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Monitoring the atmosphere

In addition to greenhouse gases, the atmosphere contains other substances that influence the climate. One of these is ozone. Although ozone acts as a greenhouse gas, it also protects us from harmful ultraviolet radiation. Particulate matter and other minute particles are also found in the atmosphere. They have a predominantly cooling effect on the climate because they reflect incoming solar radiation back into space.


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Humans impact the climate in various ways, and not only through carbon dioxide emissions. In addition to other greenhouse gases that persist for a long time in the atmosphere, such as methane and nitrous oxide (laughing gas), numerous climate-influencing substances are emitted as a result of industrial and domestic activities, and transportation. Humans thus alter the composition of the atmosphere which, as well as having a detrimental effect on air quality, also affects the climate. One of these substances is ozone. At altitudes close to the ground, ozone is a relatively short-lived greenhouse gas. At higher altitudes, it serves as a shield against dangerous ultraviolet radiation. In Switzerland, measurements of the ozone column have been taken continually since 1926.

Moreover, human activities emit particulate matter and other minute particles known as aerosols. The many and varied effects of these particles on the climate are currently not fully understood, and therefore contribute substantially to the uncertainties in climate projections. The long-series particle measurements taken on the Jungfraujoch over many years help us to gain a better understanding of the effects of aerosols on the climate.


Ozone is an irritant gas that can have a detrimental effect on health. As a greenhouse gas, it is also contributing to global warming. Due to its reactivity, however, it is shorter-lived than other greenhouse gases. At the same time, ozone is indispensable for life on Earth, as the ozone layer at an altitude of 10-40 km actually protects us from harmful solar UV radiation.

In the last century, emissions of hydrochlorofluorocarbons (HCFCs) used, for example, as propellants in spray cans, led to a concerning degradation of the ozone layer. HCFCs were banned with the entry into force of the Montreal Protocol in 1989, which resulted in the stabilisation of the ozone layer at low ozone concentrations.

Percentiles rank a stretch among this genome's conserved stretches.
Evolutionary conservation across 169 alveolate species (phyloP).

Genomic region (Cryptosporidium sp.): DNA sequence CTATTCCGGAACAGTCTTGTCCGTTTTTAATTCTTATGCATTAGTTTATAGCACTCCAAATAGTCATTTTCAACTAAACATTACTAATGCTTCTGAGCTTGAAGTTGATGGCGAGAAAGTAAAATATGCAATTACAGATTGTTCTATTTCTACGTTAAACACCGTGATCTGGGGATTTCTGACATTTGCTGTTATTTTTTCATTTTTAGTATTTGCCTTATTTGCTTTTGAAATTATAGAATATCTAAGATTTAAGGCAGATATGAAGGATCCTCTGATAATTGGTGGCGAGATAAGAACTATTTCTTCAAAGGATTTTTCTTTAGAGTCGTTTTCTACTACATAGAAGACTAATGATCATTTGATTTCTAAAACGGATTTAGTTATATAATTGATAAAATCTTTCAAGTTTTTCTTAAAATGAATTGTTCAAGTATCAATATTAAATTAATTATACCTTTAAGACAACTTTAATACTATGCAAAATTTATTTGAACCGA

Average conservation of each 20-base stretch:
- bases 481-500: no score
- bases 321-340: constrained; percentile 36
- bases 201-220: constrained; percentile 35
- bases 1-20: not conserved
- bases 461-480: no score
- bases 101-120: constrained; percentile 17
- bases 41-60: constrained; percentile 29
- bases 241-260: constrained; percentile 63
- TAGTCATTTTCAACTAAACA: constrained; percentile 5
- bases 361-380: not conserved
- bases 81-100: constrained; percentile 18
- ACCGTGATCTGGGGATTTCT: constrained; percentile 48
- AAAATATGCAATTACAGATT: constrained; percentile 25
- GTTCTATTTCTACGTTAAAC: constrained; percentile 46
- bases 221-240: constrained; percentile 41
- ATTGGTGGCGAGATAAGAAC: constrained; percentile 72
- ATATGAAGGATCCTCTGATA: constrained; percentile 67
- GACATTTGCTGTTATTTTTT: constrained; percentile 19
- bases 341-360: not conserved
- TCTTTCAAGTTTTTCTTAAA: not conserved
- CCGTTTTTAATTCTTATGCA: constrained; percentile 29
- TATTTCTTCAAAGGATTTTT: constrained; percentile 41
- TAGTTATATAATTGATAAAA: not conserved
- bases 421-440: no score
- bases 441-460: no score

Measuring ozone levels is an important task of MeteoSwiss. Long-term data series are fundamental to being able to recognise changes over longer time periods. Ozone measurements began in Switzerland back in 1926 in Arosa, moving to Davos in 2021, where they are now continuing. The Swiss ozone data series is the longest in the world, and is therefore extremely valuable when it comes to analysing long-term changes in the ozone layer. Between 1930 and 1970, the average annual ozone reading in Arosa fluctuated around 330 DU (Dobson units); 100 DU is equivalent to 1 mm of pure ozone at the normal pressure of 1,013 hPa and 0°C. Between 1970 and 1990, the value reduced to around 310 DU due to the use of ozone-depleting substances. Since then, ozone levels have stabilised, within the bounds of normal annual fluctuations.


Aerosols are liquid or solid particles with a size of between one nanometre and ten micrometres. They come in a wide variety of forms and can be of natural origin or produced as a result of human activities. Examples of natural aerosols include sea salt, pollen, mineral dust and bacteria. Anthropogenic aerosols are, for example, soot particles, or ammonium sulphate used as a fertiliser.

Aerosols have an impact on the radiation balance of the Earth’s surface. Overall, they have a cooling effect on global temperature because they reflect a proportion of solar radiation back into space. Aerosols are also indispensable for cloud formation. In order for cloud droplets to form, water vapour in the atmosphere must be able to condense on a surface. In this process, aerosols function as so-called condensation nuclei. If there are higher amounts of aerosols in the atmosphere, this leads to thicker cloud, which in turn can contribute to cooling or warming of the atmosphere, depending on the height and the type of the cloud. The complex effects of aerosols are difficult to quantify even today, and contribute significantly to the uncertainties in climate simulations.

MeteoSwiss measures aerosol variables at numerous locations. In addition to the aerosol concentration in the air, the optical and other properties of aerosols are also measured. These measurements allow meteorologists to draw conclusions about the aerosol types present, and their effects on climate. The measurements recorded on the Jungfraujoch (3,580 m a.s.l.) are of particular significance, as the fluctuations in concentration levels are less severe at this altitude, which affords a clearer picture of long-term changes.